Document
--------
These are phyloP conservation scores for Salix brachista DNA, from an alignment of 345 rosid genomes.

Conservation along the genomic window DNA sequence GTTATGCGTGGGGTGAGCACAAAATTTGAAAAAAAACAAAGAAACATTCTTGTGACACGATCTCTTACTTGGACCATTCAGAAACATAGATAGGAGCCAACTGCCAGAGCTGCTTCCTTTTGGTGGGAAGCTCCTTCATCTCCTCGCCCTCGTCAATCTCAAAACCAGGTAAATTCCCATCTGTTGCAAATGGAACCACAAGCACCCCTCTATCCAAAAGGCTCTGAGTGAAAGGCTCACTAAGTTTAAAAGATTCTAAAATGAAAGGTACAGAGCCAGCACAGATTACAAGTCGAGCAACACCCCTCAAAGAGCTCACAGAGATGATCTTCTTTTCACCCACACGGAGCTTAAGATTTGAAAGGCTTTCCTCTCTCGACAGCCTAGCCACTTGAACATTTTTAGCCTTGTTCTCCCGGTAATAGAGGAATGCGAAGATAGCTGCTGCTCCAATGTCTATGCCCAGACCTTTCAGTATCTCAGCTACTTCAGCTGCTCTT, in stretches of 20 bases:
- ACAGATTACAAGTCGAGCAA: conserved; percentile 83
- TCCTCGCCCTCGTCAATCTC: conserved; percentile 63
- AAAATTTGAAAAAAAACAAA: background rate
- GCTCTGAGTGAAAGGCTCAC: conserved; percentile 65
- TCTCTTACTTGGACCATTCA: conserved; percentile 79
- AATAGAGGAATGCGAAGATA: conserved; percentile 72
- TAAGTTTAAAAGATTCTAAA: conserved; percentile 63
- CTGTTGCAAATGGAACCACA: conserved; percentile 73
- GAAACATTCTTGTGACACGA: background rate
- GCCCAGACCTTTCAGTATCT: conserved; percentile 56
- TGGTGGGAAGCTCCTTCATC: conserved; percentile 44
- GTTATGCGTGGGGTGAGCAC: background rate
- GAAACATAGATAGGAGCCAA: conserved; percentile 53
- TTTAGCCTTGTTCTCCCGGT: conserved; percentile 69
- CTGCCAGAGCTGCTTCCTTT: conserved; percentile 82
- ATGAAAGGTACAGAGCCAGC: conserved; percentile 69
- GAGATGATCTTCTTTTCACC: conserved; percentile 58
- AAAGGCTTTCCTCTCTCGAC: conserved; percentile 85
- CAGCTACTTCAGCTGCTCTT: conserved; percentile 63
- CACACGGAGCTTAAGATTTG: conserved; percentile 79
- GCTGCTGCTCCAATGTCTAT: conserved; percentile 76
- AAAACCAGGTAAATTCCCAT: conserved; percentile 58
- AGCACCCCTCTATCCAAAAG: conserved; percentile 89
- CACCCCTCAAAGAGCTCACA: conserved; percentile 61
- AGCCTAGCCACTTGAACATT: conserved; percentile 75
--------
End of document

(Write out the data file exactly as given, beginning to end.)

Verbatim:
These are phyloP conservation scores for Salix brachista DNA, from an alignment of 345 rosid genomes.

Conservation along the genomic window DNA sequence GTTATGCGTGGGGTGAGCACAAAATTTGAAAAAAAACAAAGAAACATTCTTGTGACACGATCTCTTACTTGGACCATTCAGAAACATAGATAGGAGCCAACTGCCAGAGCTGCTTCCTTTTGGTGGGAAGCTCCTTCATCTCCTCGCCCTCGTCAATCTCAAAACCAGGTAAATTCCCATCTGTTGCAAATGGAACCACAAGCACCCCTCTATCCAAAAGGCTCTGAGTGAAAGGCTCACTAAGTTTAAAAGATTCTAAAATGAAAGGTACAGAGCCAGCACAGATTACAAGTCGAGCAACACCCCTCAAAGAGCTCACAGAGATGATCTTCTTTTCACCCACACGGAGCTTAAGATTTGAAAGGCTTTCCTCTCTCGACAGCCTAGCCACTTGAACATTTTTAGCCTTGTTCTCCCGGTAATAGAGGAATGCGAAGATAGCTGCTGCTCCAATGTCTATGCCCAGACCTTTCAGTATCTCAGCTACTTCAGCTGCTCTT, in stretches of 20 bases:
- ACAGATTACAAGTCGAGCAA: conserved; percentile 83
- TCCTCGCCCTCGTCAATCTC: conserved; percentile 63
- AAAATTTGAAAAAAAACAAA: background rate
- GCTCTGAGTGAAAGGCTCAC: conserved; percentile 65
- TCTCTTACTTGGACCATTCA: conserved; percentile 79
- AATAGAGGAATGCGAAGATA: conserved; percentile 72
- TAAGTTTAAAAGATTCTAAA: conserved; percentile 63
- CTGTTGCAAATGGAACCACA: conserved; percentile 73
- GAAACATTCTTGTGACACGA: background rate
- GCCCAGACCTTTCAGTATCT: conserved; percentile 56
- TGGTGGGAAGCTCCTTCATC: conserved; percentile 44
- GTTATGCGTGGGGTGAGCAC: background rate
- GAAACATAGATAGGAGCCAA: conserved; percentile 53
- TTTAGCCTTGTTCTCCCGGT: conserved; percentile 69
- CTGCCAGAGCTGCTTCCTTT: conserved; percentile 82
- ATGAAAGGTACAGAGCCAGC: conserved; percentile 69
- GAGATGATCTTCTTTTCACC: conserved; percentile 58
- AAAGGCTTTCCTCTCTCGAC: conserved; percentile 85
- CAGCTACTTCAGCTGCTCTT: conserved; percentile 63
- CACACGGAGCTTAAGATTTG: conserved; percentile 79
- GCTGCTGCTCCAATGTCTAT: conserved; percentile 76
- AAAACCAGGTAAATTCCCAT: conserved; percentile 58
- AGCACCCCTCTATCCAAAAG: conserved; percentile 89
- CACCCCTCAAAGAGCTCACA: conserved; percentile 61
- AGCCTAGCCACTTGAACATT: conserved; percentile 75